What followed Peabody’s bankruptcy “was not typical,” writes columnist Burt Rothberg for the investment website Seeking Alpha. “The bankruptcy settlement reserved much of the proceeds to certain of the stakeholders, notably a core group of creditors and Peabody management. Stockholders were wiped out and retail unsecured bondholders received much less than they expected… My sense is that many of the stockholders were long-time holders and were financially unsophisticated. Really awful, if you think about it.”

In a 2009 Newsweek ranking of 500 companies for environmental compliance, Peabody Energy came in last.

Peabody’s disregard for the little folks shouldn’t have come as a surprise. In 2013, the company tried to leave some 20,000 workers without pensions and retiree health care, but that plot was averted in an undisclosed settlement that Peabody apparently undertook in a failed attempt to avert bankruptcy.

When Peabody ultimately did file for bankruptcy, its lawyers again hoped to axe the workers’ pension plan, worth $643 million, according to the United Mine Workers of America. In a last-minute deal, the workers’ union settled for $75 million.

Court filings show that under another last-minute deal, this time with the Justice Department, Peabody was held responsible for environmental claims by the Environmental Protection Agency, seven Native American tribes and others. The original claims totaled in the billions, but under the settlement Peabody agreed to set up a $43 million trust for settlements with the tribes and others. The company’s environmental record has long been abysmal. In a 2009 Newsweek ranking of 500 companies for “green” compliance, Peabody came in last.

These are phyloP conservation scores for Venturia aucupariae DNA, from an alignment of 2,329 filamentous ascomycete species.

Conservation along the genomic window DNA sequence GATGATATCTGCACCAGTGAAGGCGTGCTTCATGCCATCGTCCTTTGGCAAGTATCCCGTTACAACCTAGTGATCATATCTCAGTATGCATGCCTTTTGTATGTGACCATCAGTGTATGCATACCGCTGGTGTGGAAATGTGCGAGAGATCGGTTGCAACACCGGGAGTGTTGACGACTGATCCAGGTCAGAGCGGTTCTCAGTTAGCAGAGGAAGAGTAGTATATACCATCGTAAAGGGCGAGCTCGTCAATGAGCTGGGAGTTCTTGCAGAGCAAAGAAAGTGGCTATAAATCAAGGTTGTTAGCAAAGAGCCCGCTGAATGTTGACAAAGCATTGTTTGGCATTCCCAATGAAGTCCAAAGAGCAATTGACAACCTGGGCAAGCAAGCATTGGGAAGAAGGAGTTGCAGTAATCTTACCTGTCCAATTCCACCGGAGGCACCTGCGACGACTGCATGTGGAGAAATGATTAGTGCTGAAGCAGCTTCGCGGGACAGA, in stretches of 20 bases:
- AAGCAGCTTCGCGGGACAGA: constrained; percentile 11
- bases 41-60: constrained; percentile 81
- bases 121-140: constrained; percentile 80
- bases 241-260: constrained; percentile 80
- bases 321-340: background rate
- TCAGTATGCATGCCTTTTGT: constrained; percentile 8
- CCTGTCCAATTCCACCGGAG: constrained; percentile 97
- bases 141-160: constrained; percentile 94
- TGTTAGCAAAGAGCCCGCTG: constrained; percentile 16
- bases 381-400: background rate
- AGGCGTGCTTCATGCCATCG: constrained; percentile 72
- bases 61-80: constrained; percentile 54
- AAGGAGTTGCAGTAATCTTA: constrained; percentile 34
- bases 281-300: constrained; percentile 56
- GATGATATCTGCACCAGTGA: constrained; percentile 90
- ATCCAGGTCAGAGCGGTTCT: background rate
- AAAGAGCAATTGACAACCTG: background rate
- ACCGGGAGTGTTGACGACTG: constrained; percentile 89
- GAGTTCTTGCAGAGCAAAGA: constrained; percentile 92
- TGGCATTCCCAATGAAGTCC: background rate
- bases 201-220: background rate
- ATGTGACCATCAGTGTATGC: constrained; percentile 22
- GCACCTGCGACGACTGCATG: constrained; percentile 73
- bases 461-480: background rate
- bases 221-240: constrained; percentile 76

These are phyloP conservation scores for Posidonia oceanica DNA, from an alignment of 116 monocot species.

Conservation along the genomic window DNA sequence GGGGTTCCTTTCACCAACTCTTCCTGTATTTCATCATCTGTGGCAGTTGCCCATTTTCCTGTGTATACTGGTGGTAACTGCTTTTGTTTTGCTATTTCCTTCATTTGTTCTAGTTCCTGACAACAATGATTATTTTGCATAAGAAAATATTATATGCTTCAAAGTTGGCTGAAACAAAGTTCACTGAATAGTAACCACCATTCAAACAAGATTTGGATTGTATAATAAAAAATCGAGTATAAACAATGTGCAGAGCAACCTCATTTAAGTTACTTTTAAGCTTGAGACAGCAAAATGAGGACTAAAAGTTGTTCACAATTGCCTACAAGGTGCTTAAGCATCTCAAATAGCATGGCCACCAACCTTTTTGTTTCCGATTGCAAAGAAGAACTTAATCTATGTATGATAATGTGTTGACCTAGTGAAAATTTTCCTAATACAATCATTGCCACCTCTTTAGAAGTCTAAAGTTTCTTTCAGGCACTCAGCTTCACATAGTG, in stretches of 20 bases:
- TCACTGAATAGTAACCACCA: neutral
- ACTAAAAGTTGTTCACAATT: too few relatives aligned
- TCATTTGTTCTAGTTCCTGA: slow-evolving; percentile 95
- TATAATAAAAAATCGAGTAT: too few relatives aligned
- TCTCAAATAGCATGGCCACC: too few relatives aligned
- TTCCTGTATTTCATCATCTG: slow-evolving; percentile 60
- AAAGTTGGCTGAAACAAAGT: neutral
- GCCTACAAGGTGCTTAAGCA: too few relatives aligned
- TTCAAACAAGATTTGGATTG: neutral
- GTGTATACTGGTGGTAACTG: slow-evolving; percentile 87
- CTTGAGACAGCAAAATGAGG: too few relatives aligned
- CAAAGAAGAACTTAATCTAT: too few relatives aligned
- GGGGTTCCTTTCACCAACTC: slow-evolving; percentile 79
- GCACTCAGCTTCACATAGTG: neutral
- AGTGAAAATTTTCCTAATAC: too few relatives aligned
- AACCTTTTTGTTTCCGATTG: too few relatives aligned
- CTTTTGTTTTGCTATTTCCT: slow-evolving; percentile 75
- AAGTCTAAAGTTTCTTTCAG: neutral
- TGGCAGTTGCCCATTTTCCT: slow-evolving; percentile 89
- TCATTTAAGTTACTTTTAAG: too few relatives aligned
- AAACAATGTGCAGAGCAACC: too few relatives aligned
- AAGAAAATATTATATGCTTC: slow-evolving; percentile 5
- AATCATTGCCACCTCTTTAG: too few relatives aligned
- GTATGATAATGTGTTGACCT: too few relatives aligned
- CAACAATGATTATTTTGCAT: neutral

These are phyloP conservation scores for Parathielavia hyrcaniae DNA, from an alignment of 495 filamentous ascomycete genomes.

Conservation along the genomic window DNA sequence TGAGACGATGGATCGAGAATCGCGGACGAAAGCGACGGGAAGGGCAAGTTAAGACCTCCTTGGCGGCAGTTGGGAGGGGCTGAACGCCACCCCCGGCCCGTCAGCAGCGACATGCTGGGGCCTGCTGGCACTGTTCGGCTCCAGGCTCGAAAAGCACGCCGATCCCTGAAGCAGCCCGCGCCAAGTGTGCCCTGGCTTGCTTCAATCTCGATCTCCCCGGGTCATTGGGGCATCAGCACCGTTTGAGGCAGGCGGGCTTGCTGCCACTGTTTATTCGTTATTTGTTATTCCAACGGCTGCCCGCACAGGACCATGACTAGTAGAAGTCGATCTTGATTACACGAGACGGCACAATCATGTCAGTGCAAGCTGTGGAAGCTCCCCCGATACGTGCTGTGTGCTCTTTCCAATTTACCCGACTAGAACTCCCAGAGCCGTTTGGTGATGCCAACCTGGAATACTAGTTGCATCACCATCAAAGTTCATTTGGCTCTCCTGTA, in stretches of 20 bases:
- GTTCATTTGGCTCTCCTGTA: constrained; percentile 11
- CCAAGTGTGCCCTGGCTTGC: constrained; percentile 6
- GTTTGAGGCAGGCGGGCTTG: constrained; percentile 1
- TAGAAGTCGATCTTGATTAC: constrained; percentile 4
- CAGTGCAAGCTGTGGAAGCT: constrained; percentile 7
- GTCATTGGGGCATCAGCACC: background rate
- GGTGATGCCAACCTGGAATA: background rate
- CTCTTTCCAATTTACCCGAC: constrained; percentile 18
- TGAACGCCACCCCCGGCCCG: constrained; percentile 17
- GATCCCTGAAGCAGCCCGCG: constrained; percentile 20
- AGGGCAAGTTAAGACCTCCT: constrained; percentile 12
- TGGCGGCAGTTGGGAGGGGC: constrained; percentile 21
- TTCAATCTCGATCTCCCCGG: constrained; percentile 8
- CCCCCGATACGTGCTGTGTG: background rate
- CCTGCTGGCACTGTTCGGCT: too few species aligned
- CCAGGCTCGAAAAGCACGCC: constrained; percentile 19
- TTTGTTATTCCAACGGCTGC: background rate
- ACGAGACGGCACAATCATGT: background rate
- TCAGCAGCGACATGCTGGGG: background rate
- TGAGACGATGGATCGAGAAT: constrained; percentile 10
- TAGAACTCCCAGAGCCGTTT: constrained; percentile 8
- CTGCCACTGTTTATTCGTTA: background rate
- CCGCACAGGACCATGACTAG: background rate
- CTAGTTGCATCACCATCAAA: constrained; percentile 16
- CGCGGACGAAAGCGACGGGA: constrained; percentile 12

When a new, streamlined Peabody finally emerged from these dust-ups with the courts, many of its former top executives remained. Now they are poised to collect tens of millions in stock bonuses as part of the company’s bankruptcy exit plan.

Enter Alden.

SEC filings from late September show that Alden increased its shares in Peabody by nearly $51 million earlier this year, raising it from 2 percent of the stock holdings Alden owns to more than 30 percent. After Fred’s, Peabody is Alden’s largest stock investment.

“This is the same company that left my region in economic shambles.” — college student Matthew Galik

Bankrupt businesses are attractive to hedge funds because in the bankruptcy process they can lower their pension and other obligations, while their bargain-basement stock usually has nowhere to go but up.

Peabody has not become the loss for Alden that Fred’s was — in fact, its share value has steadily risen since July, despite revenue projections of $1.48 billion that were off by $10 million in the third quarter.

But Alden’s investment in big coal comes with other costs.